Effects of ocean acidification and phosphate limitation on physiology and toxicity of the dinoflagellate Karenia mikimotoi

Highlights

• Effects of ocean acidification (OA) was experimentally studied in the toxic dinoflagellate Karenia mikimotoi in laboratory incubations.
• OA enhanced growth of K. mikimotoi under high phosphate concentration.
• Low phosphate inhibited growth in K. mikimotoi irrespective of CO2 concentration.
• OA increased embryonic toxicity of K. mikimotoi and its hemolytic activity, although the latter was only under high concentration of phosphate.
• There was an interactive effect of OA and low phosphate on growth, rETRmax and hemolytic activity.

Abstract

This work demonstrated a 10-day batch culture experiment to test the physiology and toxicity of harmful dinoflagellate Karenia mikimotoi in response to ocean acidification (OA) under two different phosphate concentrations. Cells were previously acclimated in OA (pH = 7.8 and CO2 = 1100 μatm) condition for about three months before testing the responses of K. mikimotoi cells to a two-factorial combinations experimentation. This work measured the variation in physiological parameters (growth, rETR) and toxicity (hemolytic activity and its toxicity to zebrafish embryos) in four treatments, representing two factorial combinations of CO2 (450 and 1100 μatm) and phosphate concentration (37.75 and 4.67 umol l−1). Results: OA stimulated the faster growth, and the highest rETRmax in high phosphate (HP) treatment, low phosphate (LP) and a combination of high CO2 and low phosphate (HC*LP) inhibited the growth and Ek in comparison to low CO2*high phosphate (LCHP) treatment. The embryotoxicity of K. mikimotoi cells enhanced in all high CO2 (HC) conditions irrespective of phosphate concentration, but the EC50 of hemolytic activity increased in all high CO2 (HC) and low phosphate (LP) treatments in comparison of LCHP. Ocean acidification (high CO2 and lower pH) was probably the main factor that affected the rETRmax, hemolytic activity and embryotoxicity, but low phosphate was the main factor that affected the growth, α, and Ek. There were significant interactive effects of OA and low phosphate (LP) on growth, rETRmax, and hemolytic activity, but there were no significant effects on α, Ek, and embryotoxicity. If these results are extrapolated to the aquatic environment, it can be hypothesized that the K. mikimotoi cells were impacted significantly by future changing ocean (e.g., ocean acidification and nutrient stoichiometry).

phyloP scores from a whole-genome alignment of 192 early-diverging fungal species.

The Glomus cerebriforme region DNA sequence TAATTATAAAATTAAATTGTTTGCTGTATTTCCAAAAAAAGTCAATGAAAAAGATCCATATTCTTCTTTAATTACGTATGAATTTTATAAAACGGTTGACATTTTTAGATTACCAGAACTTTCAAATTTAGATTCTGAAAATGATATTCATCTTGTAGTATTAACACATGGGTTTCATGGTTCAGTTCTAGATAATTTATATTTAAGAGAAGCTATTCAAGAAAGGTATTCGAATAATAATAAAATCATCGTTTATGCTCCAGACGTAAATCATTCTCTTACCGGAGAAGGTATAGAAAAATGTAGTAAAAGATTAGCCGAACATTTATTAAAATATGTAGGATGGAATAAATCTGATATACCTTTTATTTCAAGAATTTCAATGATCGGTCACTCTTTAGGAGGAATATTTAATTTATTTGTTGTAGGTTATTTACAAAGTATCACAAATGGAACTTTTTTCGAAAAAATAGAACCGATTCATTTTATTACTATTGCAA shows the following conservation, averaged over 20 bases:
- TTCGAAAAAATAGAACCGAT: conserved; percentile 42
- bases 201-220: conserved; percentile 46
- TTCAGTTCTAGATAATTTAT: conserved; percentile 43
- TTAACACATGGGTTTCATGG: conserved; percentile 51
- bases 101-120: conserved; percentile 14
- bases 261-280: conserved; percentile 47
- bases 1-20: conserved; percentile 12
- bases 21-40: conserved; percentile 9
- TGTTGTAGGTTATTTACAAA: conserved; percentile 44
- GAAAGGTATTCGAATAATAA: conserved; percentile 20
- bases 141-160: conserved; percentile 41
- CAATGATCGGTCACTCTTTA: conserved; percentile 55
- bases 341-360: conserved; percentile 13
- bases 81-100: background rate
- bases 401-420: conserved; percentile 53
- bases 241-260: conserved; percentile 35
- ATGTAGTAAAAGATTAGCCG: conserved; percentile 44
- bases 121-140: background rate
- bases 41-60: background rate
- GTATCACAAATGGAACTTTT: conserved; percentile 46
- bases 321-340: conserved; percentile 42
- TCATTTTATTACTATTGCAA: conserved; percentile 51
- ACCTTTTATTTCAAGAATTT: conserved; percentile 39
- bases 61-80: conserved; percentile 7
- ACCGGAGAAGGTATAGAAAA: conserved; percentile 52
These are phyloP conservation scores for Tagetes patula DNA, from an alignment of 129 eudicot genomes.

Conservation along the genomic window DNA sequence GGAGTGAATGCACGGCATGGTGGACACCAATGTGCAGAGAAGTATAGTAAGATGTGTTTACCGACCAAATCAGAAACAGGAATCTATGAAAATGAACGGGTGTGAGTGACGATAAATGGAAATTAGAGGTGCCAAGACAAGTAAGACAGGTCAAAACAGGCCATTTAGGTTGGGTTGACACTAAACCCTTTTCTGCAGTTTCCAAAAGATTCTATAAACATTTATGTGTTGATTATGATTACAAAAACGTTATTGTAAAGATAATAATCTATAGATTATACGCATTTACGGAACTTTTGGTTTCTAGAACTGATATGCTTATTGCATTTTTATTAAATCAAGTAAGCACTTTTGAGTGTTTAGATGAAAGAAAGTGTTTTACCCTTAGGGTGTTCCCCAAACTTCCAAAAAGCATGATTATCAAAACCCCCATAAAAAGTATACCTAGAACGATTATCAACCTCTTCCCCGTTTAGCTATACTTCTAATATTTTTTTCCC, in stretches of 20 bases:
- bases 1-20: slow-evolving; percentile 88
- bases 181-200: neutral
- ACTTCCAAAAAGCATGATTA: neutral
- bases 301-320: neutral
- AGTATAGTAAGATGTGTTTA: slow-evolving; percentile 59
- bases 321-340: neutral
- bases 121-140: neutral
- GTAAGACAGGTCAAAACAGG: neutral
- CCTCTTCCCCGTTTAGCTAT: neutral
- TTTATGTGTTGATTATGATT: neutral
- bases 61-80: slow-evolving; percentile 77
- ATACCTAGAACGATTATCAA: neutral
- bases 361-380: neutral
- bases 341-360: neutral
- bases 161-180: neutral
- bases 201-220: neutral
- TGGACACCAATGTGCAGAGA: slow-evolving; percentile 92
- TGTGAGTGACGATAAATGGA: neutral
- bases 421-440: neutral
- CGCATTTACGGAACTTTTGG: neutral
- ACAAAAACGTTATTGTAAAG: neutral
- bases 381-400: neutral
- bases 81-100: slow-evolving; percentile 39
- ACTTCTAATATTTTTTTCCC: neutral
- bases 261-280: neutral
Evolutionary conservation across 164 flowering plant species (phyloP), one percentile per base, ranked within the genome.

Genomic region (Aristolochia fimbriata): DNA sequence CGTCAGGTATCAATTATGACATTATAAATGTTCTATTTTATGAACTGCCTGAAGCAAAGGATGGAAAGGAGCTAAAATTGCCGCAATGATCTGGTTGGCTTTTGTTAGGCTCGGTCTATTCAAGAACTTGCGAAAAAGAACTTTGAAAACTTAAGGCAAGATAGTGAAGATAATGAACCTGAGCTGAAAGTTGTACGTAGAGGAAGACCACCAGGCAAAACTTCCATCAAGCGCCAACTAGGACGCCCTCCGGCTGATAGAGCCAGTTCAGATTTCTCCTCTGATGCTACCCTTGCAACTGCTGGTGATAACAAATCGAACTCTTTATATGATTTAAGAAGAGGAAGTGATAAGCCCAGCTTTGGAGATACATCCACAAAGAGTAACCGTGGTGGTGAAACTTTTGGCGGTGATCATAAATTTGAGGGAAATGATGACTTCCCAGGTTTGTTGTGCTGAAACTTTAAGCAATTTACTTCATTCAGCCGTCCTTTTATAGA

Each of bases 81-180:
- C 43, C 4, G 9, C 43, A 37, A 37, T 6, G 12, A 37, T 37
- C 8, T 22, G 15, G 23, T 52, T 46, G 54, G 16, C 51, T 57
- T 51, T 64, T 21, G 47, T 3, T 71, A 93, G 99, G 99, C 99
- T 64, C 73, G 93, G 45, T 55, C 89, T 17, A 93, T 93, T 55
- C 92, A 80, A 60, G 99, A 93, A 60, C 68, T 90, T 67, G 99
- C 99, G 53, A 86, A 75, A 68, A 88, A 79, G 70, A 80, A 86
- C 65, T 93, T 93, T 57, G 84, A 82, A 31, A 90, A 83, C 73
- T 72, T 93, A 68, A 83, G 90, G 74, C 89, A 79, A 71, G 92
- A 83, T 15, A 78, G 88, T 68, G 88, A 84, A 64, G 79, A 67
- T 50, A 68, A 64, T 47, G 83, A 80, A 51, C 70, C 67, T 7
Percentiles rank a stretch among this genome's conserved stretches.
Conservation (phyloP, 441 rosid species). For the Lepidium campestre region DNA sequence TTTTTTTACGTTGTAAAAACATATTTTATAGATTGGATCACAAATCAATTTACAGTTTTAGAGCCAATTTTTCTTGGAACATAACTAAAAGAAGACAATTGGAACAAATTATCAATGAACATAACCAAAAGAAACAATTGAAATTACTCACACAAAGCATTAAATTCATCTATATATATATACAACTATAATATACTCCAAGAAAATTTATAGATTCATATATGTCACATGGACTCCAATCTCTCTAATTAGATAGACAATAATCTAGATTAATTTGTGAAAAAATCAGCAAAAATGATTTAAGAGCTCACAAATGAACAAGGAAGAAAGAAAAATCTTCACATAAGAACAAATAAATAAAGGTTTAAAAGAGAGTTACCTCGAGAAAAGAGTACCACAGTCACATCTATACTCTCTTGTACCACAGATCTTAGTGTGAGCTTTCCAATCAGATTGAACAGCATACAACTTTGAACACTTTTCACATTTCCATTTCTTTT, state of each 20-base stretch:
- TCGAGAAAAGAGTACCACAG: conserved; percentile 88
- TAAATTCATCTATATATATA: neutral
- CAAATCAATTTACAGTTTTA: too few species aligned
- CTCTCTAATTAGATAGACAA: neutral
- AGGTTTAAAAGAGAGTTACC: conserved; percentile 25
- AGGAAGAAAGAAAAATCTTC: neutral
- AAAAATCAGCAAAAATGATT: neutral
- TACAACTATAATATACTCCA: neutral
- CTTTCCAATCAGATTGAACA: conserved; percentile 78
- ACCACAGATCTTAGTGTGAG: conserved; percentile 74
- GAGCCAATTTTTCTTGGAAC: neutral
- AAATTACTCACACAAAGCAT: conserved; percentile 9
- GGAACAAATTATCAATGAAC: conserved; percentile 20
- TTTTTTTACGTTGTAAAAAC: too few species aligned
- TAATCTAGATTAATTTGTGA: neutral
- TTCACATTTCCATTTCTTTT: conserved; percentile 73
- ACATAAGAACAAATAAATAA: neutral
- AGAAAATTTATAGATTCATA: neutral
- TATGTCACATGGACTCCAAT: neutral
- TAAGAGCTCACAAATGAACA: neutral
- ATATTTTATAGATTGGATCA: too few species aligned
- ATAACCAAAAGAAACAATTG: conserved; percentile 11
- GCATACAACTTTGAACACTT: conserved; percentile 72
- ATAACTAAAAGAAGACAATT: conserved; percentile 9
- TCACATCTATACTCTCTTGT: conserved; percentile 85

Wang H., Niu X., Feng X., Gonçalves R. J. & Guan W., 2019. Effects of ocean acidification and phosphate limitation on physiology and toxicity of the dinoflagellate Karenia mikimotoiHarmful Algae 87: 101621. doi: 10.1016/j.hal.2019.101621. Article (subscription required).

 

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